Pregnancy disability leave (PDL) is time off work that a woman takes while disabled as a result of pregnancy or the birth of a child. In California, a worker in this situation is entitled to take up to 4 months of leave so long as she remains disabled. 1
Pregnancy disability leave is generally unpaid – meaning the employer is not required to pay the worker while she is out on leave. But the employer is required to maintain any existing medical coverage and health benefits.2
Employees may also be entitled to post-childbirth leave under California’s leave laws for new parents.3
This type of leave is available in the state of California when two requirements are met:
- the employee is disabled by:
- childbirth, or
- a related medical condition; and
- the employer is covered by California’s PDL law.4
A woman is disabled by her pregnancy if:
- in the opinion of her physician,
- she is unable to perform one or more of the essential job functions of her job
- because of her pregnancy.5
Under California law, employers required to provide PDL include those:
- who regularly employ 5 or more people,
- who — whether a person or business — act as an agent of a covered employer, or
- who are state or local governmental entities.6
Certain religious nonprofit associations and corporations may not be considered “employers” for purposes of PDL.7
Note that employees in California are entitled to more pregnancy leave under state law (PDL) than under the federal Family and Medial Leave Act (FMLA). The CFRA (the California Family Rights Act) does not provide for pregnancy leave at all:
|Qualifying event||Pregnancy||Serious health condition not including pregnancy||Serious health condition, including pregnancy|
|Minimum size of employer||5 employees||5 employees||50 employees|
|Length of employment required||None||12 months and 1,250 hours over prior year||12 months and 1,250 hours over prior year|
|Maximum leave||4 months||12 weeks||12 weeks|
Below, our California employment and labor lawyers will answer the following five key frequently-asked questions (faqs):
- 1. What is pregnancy disability leave (PDL)?
- 2. What is a disability?
- 3. What employers must comply with California’s pregnancy disability leave law?
- 4. Will I be able to get my old job back after my leave?
- 5. Can I get paid during leave?
- 6. What if my company denies me pregnancy disability leave?
- 7. PDL versus CFRA and FMLA
Pregnancy disability leave (PDL) is:
- time off work that a woman takes,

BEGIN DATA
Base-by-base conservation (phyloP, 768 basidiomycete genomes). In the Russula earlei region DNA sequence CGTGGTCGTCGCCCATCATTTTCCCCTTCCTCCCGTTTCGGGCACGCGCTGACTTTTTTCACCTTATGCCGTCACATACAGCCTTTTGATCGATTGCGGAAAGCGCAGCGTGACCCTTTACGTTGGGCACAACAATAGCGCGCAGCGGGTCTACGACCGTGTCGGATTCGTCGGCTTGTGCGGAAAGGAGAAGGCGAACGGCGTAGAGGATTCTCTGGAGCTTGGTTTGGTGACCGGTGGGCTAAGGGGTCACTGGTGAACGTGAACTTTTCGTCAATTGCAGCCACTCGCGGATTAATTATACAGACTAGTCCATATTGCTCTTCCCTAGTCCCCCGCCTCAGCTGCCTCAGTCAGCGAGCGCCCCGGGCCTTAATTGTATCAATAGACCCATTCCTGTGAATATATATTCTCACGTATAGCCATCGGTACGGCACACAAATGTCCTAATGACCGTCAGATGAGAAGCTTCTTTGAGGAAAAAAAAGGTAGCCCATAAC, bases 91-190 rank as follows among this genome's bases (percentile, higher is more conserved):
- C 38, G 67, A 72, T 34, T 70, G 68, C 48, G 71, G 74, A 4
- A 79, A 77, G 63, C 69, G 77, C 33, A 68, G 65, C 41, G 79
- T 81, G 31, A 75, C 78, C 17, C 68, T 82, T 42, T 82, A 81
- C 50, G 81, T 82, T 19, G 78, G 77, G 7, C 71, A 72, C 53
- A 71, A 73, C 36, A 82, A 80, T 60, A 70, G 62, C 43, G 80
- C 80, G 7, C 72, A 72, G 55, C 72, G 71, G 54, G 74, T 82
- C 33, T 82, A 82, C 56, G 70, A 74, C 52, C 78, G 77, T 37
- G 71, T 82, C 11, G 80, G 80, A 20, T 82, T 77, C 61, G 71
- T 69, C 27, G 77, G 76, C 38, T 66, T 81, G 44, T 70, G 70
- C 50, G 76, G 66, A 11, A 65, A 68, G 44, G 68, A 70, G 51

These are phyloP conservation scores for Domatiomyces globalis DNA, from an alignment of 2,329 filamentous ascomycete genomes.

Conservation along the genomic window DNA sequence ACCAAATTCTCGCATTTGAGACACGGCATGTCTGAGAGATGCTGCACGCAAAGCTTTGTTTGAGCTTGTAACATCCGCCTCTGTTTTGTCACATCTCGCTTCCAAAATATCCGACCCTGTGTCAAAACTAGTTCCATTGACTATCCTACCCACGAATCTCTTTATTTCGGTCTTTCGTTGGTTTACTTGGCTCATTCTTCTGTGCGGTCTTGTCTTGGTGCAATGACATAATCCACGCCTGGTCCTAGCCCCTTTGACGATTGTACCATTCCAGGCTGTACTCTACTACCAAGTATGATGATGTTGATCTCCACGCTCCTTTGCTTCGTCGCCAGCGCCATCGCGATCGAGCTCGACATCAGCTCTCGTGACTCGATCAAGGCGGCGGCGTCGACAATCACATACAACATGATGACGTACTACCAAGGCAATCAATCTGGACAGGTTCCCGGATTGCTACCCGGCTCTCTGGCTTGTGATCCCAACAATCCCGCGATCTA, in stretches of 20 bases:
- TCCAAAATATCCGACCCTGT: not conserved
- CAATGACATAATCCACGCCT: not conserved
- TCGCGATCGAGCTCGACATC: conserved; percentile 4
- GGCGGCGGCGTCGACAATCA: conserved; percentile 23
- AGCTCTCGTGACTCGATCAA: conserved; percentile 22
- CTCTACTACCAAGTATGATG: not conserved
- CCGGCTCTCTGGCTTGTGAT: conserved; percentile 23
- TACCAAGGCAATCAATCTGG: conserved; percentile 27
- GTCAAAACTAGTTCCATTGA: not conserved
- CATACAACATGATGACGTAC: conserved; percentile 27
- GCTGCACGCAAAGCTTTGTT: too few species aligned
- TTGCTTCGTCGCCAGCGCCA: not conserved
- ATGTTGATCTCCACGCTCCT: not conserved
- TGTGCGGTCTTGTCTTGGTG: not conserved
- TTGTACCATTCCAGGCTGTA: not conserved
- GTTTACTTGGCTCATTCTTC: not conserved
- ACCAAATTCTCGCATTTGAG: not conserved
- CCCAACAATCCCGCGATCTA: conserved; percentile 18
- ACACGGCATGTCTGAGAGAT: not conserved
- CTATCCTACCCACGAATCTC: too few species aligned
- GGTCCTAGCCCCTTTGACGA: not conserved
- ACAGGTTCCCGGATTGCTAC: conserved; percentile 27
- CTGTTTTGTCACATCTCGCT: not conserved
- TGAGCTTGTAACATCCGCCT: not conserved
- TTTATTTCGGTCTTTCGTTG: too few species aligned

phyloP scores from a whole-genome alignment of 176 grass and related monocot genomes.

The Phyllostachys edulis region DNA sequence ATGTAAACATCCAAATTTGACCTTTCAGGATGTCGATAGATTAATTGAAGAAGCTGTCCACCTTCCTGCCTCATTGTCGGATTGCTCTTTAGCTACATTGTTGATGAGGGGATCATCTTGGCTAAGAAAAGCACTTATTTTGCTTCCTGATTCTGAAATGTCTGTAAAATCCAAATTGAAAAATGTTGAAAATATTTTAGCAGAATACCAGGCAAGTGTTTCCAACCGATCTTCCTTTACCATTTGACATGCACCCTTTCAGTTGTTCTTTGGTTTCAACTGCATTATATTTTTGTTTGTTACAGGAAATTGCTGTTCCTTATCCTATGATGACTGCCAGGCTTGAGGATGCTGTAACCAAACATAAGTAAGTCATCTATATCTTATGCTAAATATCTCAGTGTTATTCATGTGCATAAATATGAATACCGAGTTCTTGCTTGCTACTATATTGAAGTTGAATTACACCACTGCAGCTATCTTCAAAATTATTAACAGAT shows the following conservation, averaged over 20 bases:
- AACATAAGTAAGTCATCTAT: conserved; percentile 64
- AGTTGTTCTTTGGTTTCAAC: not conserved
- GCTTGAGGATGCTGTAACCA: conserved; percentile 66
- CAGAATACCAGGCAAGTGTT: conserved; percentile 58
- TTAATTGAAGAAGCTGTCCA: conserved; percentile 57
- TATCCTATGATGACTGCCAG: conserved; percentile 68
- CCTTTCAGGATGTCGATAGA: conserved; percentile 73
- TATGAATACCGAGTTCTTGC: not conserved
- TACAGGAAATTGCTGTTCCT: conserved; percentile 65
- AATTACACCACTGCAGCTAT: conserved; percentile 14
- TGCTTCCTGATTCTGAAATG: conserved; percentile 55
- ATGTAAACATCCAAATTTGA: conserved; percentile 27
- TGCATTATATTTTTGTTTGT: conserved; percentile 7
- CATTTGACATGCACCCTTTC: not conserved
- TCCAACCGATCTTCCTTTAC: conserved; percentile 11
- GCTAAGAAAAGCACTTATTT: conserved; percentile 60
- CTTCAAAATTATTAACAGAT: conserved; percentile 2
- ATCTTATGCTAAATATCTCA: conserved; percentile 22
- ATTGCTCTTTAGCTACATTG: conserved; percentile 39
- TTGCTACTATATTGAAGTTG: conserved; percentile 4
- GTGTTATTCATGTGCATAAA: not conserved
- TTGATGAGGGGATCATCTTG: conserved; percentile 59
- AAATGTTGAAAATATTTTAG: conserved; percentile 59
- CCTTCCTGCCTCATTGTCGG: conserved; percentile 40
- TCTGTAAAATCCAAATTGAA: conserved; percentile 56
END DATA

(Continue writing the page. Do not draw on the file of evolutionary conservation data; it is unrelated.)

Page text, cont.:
- as a result of a pregnancy-related disability,
- for as long as the disability continues.
This period of time off of work is designed to protect the health of the mother and the unborn baby when “mom” is unable to perform her “essential job functions.”8
A disability-related to pregnancy exists when:
- in the opinion of her health care provider,
- the employee is unable to perform one or more essential job functions of her position,
- because of her pregnancy.9
At around week 36 of the pregnancy, it is very common for women to begin to experience issues that can rise to the level of a disability. Employers can ask employees for written medical certification from their doctor confirming that they have a disability.10
There are many different types of issues that may cause pregnant employees to be unable to perform their job. Some of the most common examples are:
- severe morning sickness,
- doctor-ordered bed rest,
- diabetes (gestational),
- post-partum depression,
- emotional recovery from miscarriage
- pregnancy-induced hypertension, or
- other serious health conditions.11
This list is not exclusive. So long as the employee is unable to perform at least one essential job function, she is considered disabled under California law.12 Note that employees should give their bosses at least 30 days advance notice if possible that they need PDL.13
Yes. Unlike many other laws concerning leave, part-time employees are eligible for pregnancy disability leave. A minimum number of hours is not required in order to be eligible employees.14
Even brand new employees are eligible for leave if they have a disability.15
California employers are required to provide pregnancy disability leave if:
- the employer regularly employs 5 or more people;
- the employer is a person or business who is an agent of a covered employer; or
- the employer is a state or local governmental entity.16
Certain private religious associations or corporations organized for profit are not considered employers under the law. As a result, they are not required to provide pregnancy leave.17
Female employees who take time off of work as a result of a pregnancy-related disability are entitled to:
- return to their same position (reinstatement); or
- be placed in a position comparable to their old position.18
Most employees are able to return to their prior position after their weeks or months of leave, but sometimes that is not possible.
4.1 What happens if I am moved to a new position?
If an employee is not given his or her exact same job back after leave, the position must be comparable. This “job protection” means:
- the same hourly rate or salary;
- the same benefits;
- similar or identical duties;
- similar experience and education requirements; and
- no “demotion” as part of the change.19